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CD REVIEW: Jimbo Mathus' Confederate Buddha



THE DEAL: No longer a Nut or a String Band rootboy, Jimbo Mathus cuts loose with twangy Memphis soul food.

THE GOOD: Jimbo Mathus has found his voice at last. Or to be more accurate, his voices. Instead of trying to adhere to a specific sound like he has in the past first with the Squirrel Nut Zippers and later with the South Memphis String band, on Confederate Buddha Mathus has finally turned himself loose and let his influences seep out through his pores. Backed by his band Tri State Coalition, Mathus sounds like Steve Earle fronting the Marshall Tucker Band on "Jimmy the Kid" and "Days of High Cotton." "Cling To the Roots" sounds like one of the Jagger/Richards takes on country, reminiscent of "Girl With The Faraway Eyes." There's still more Stones influence on "Shady Dealing," from the Jagger-esque vocals to the Richards guitar slashes. "Leash My Pony" is a funky country blues, like Willie Nelson teamed with Ry Cooder. The Marty Robbins-flavored "Aces and Eights," set in "an outlaw town on the border with no jury or judge," is the story of the shooting of Wild Bill Hickok.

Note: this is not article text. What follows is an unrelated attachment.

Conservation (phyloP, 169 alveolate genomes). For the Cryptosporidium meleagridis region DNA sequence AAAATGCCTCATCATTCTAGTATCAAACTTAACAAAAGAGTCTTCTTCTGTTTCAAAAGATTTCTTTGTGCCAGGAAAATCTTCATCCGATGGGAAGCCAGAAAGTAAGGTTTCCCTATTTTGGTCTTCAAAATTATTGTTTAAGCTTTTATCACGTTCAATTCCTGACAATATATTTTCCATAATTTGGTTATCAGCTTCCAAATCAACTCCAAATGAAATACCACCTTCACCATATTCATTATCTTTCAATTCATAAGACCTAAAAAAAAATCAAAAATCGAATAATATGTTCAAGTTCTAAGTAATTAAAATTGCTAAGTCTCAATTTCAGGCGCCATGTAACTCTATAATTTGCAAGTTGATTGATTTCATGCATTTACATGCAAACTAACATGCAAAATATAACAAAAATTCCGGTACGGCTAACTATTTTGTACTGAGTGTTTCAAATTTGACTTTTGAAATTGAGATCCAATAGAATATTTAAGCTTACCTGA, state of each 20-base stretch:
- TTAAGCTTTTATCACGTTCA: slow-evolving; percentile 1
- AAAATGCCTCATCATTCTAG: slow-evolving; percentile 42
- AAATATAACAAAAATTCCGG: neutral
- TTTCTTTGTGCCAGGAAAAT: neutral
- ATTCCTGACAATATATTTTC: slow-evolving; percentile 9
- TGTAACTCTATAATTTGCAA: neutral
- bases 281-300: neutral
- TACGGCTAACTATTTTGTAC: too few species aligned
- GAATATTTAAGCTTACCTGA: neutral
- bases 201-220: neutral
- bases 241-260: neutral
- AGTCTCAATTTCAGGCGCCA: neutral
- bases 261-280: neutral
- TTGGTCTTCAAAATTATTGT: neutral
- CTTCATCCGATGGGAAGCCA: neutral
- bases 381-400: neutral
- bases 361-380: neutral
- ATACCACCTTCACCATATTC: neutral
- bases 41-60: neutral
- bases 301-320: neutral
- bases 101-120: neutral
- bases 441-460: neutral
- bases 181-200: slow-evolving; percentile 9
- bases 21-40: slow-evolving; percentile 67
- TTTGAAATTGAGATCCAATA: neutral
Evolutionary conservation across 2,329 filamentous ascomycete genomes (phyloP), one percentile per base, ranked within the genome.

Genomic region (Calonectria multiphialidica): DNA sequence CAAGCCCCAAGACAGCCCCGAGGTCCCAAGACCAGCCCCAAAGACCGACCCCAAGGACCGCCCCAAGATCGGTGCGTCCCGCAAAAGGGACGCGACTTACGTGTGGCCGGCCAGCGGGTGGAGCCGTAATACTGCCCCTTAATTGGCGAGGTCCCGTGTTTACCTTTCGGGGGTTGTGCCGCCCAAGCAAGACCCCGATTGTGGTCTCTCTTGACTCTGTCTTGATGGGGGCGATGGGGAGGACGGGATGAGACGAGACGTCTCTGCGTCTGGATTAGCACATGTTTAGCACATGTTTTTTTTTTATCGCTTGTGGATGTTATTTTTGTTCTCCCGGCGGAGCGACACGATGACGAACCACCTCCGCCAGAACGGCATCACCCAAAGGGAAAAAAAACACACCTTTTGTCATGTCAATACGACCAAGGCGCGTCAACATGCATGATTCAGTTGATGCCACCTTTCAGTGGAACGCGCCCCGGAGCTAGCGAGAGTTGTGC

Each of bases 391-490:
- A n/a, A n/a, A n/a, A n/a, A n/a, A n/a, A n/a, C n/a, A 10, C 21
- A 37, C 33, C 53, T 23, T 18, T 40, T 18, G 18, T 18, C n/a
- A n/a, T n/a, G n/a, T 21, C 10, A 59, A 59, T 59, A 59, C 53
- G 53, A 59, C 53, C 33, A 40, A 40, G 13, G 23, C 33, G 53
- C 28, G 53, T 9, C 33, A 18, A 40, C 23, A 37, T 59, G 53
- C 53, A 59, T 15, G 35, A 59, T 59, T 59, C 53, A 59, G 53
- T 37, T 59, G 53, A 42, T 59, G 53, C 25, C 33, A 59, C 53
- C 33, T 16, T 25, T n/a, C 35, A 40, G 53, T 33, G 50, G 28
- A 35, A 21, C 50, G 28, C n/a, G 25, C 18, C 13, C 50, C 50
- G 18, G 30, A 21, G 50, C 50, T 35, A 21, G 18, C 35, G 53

THE BAD: Nothing to report. Every cut stands up time after time.

THE VERDICT: This is a great record. It's all over the place, but that's a good thing. For this case of multiple personalities, you hope there is no cure.

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